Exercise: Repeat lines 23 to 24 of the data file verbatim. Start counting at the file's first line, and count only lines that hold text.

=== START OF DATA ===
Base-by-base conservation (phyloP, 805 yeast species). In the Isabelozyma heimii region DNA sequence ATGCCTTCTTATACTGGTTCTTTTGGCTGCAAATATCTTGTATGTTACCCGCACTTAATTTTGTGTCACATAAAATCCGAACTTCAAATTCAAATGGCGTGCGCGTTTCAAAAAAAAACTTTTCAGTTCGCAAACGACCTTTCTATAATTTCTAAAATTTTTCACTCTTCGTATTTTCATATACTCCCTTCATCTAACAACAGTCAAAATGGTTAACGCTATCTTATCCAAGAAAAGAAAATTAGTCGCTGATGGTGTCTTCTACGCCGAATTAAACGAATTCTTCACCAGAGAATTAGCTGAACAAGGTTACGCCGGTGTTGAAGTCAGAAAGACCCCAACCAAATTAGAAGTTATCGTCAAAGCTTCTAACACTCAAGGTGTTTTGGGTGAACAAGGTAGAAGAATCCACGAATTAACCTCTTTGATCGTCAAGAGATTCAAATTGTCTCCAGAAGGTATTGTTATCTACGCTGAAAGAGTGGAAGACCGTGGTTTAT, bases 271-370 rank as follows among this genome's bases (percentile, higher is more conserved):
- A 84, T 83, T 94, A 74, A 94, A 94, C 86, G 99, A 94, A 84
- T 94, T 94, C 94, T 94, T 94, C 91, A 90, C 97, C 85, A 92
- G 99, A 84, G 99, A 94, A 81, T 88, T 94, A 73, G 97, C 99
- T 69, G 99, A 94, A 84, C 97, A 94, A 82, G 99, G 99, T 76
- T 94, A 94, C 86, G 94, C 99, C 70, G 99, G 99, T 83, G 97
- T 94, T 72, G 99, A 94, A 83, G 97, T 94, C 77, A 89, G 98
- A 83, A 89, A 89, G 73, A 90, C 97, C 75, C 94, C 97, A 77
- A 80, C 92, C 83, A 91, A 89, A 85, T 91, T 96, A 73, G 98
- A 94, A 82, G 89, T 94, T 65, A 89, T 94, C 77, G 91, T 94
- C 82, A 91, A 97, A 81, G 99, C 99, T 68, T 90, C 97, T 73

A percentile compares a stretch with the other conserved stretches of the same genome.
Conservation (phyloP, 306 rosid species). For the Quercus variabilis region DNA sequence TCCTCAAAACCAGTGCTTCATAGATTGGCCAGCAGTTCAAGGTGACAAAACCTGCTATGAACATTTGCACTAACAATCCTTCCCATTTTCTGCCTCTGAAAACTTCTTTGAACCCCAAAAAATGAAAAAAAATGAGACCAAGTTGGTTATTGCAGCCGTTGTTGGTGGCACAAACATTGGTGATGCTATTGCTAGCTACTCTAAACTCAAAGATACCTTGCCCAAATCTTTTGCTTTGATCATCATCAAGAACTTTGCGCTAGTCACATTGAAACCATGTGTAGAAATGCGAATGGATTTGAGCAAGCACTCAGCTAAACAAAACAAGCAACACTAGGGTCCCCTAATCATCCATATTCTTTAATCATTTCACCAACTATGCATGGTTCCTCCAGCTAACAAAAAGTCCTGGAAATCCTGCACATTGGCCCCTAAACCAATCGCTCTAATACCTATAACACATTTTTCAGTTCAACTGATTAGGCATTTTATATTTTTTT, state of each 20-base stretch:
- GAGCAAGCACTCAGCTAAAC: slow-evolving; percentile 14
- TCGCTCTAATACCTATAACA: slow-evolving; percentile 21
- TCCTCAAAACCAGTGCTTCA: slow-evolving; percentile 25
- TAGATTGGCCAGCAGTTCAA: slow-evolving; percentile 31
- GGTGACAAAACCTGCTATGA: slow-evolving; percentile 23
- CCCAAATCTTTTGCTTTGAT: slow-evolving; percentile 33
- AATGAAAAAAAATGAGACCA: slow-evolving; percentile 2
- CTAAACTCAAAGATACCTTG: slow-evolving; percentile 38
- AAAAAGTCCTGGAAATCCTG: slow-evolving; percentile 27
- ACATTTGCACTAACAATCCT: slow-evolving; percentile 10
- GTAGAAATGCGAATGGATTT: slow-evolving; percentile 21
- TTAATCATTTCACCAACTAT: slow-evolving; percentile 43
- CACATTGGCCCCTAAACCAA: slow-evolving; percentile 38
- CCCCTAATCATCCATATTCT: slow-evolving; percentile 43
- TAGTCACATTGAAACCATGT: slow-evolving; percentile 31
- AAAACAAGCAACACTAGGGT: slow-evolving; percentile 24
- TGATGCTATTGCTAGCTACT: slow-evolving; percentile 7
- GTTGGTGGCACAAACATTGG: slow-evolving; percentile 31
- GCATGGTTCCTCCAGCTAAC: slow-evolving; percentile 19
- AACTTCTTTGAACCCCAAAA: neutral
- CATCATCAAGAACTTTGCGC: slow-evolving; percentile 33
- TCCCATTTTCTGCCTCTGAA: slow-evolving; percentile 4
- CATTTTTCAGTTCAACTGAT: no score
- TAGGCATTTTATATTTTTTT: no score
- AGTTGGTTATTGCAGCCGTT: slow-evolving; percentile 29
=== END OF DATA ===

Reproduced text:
- ACATTTGCACTAACAATCCT: slow-evolving; percentile 10
- GTAGAAATGCGAATGGATTT: slow-evolving; percentile 21